Saturday, October 20, 2007

Blessed art thou, Lord our God, King of the universe...

Any Way Saturday


As a Christian, have you ever celebrated the 'opening of' or 'start of' the Lord's Day on the vigil of Sunday - that is, on Saturday eve after sundown? That is what the Jews do on Friday eve, the vigil of their shabbat [sabbath] . They celebrate this special day in their week with a special meal on Friday evening. For Christians, we can do the same thing on Saturday eve, the vigil of our Lord's Day. Many of the prayers used in the ceremonial blessings of this meal are in the form of:

Berakhot [Hebrew] = Blessings

A berakhah (blessing - singular) is a prayer that is very common in Judaism. Berakhot (blessings - plural) all start with the word barukh (blessed or praised).

The words barukh and berakhah refer to the practice of showing respect by bending the knee and bowing. There are several places in Jewish liturgy where this gesture is performed.

According to Jewish tradition, a person should recite 100 berakhot each day! There are dozens of everyday occurrences that require berakhot.

Who Blesses Whom?

Many English-speaking people find the idea of berakhot confusing. To them,"blessing" seems to imply the conferring of some benefit on the person being spoken to. In Catholic tradition, confession begins by asking the priest for a blessing [Bless me , Father, ...]. In a berakhah, the person saying the blessing is speaking to G-d. When we recite a berakhah we are expressing wonder at how blessed G-d is.

Content of a Berakhah

Berakhot recited before enjoying a material pleasure, such as eating, drinking or wearing new clothes, acknowledge G-d as the creator of what we are about to use. The berakhah for bread praises G-d as the one "who brings forth bread from the earth." The berakhah for wearing new clothing praises G-d as the one "who clothes the naked."

Berakhot recited before performing a mitzvah (commandment), such as washing hands or lighting candles, praise G-d as the one "who sanctified us with his commandments and commanded us to..." do whatever it is we are about to do. A person who performs a mitzvah with a sense of obligation is considered more meritorious than a person who performs the same mitzvah because he feels like it. The berakhah focuses attention on performing a religious duty with a sense of obligation.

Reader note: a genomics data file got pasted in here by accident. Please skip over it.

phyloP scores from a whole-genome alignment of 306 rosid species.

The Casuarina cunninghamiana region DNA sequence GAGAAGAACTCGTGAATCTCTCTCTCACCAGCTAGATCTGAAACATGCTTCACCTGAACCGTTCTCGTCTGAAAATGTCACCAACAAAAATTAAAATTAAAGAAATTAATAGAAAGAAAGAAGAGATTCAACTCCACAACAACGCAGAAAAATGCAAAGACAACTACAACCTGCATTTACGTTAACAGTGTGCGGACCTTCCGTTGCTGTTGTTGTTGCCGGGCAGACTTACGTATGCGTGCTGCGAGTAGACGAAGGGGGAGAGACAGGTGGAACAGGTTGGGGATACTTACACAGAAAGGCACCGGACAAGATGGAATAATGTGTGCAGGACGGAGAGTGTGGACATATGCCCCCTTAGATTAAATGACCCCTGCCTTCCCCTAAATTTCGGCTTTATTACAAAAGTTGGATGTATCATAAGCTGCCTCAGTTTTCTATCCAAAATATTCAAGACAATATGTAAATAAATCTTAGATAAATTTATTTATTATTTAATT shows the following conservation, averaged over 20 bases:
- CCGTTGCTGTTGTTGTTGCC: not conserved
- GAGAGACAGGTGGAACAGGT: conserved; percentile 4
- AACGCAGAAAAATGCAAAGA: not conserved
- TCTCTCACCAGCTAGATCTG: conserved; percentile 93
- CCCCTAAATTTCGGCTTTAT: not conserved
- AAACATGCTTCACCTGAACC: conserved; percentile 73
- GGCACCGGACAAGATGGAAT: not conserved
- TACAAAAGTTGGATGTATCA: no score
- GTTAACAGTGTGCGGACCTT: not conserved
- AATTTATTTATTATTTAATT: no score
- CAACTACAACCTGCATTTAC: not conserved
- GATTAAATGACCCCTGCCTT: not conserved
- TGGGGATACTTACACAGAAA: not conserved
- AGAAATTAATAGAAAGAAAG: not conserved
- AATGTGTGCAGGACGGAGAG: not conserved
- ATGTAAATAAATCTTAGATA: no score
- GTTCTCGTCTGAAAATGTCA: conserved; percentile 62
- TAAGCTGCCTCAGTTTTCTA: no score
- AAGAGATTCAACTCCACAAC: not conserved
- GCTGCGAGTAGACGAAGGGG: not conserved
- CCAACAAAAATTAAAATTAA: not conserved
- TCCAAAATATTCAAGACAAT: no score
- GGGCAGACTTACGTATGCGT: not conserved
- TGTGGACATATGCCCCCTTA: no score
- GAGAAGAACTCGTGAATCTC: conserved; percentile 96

Berakhot recited at special times and events acknowledge G-d as the ultimate source of all good and evil. When we see or hear something bad, a berakhah underscores that things that appear to be bad happen for a reason that is ultimately just.

Form of a Berakhah

All berakhot use the phrase "Barukh atah Ha-shem [or Adonai], Elokaynu, melekh ha-olam," Blessed art thou L-rd, our G-d, King of the Universe.

Thou (and the corresponding Hebrew atah) is the informal, familiar second person pronoun, used for friends and relatives. This expresses our intimate relationship with G-d.

Immediately after this phrase, the berakhah shifts into the third person. This grammatical faux pas is intentional. This shift is a deliberately jarring way of expressing the fact that G-d is simultaneously close to us and yet transcendent. This paradox is at the heart of the Jewish relationship with G-d.

For a more complete treatment of this topic, link to Judaism 101.

Now it is your turn.

Try it this week end - tonight, Saturday eve - the vigil of our Lord's Day. Write your own berakhot [blessings] using the form above - ie: Blessed art thou, Lord our God, King of the Universe, who commanded us to keep holy the Lord's Day.

Share with us some of those prayers by writing them in the 'comment box'. We may post them in an article on this blog.


Adrienne said...

What a wonderful idea!!! I will be back later with a berakhot. Since my cold is not going away I will probably miss Mass this week so "blessing writing" will be a good exercise for my mucus filled head. Bleh!! What a vision!

uncle jim said...

Go for it. Write one berakhah, or multiple berakhot. And thanks for giving it a try. I appreciate your support.

Adrienne said...

This was not all that easy!!!

Baruch atah adonai elohim melech ha-olam..
Blessed art thou O Lord God, sovereign of the universe...
who has given His only Son so that we might live
who gives us life
who has given us the Lord’s day for remembrance
who has given us voices to praise
who has given us sickness to appreciate wellness

uncle jim said...

So, tell me...for how long have you been Jewish? Your switch to 'Adonai Elohim' suggests you know more, or you use good www resources. I use 'Adonai Eloheinu' ... and to which temple do you belong?

Actually, I hope other give it a try. It makes us think a little differently towards our sovereign...a good exercise.

Adrienne said...

I am not called the "search queen" for nuttin'.
That's what made it so hard. Before this ADD'er (attention deficit disorder) can do anything she must engage in non-stop hyper-focused research. I now know waaaaaaaaay more than I thought I would ever want to know about this subject.

Adrienne said...

PS I just added (after much trial and error) you to my blog with a working link and everything. Wow!!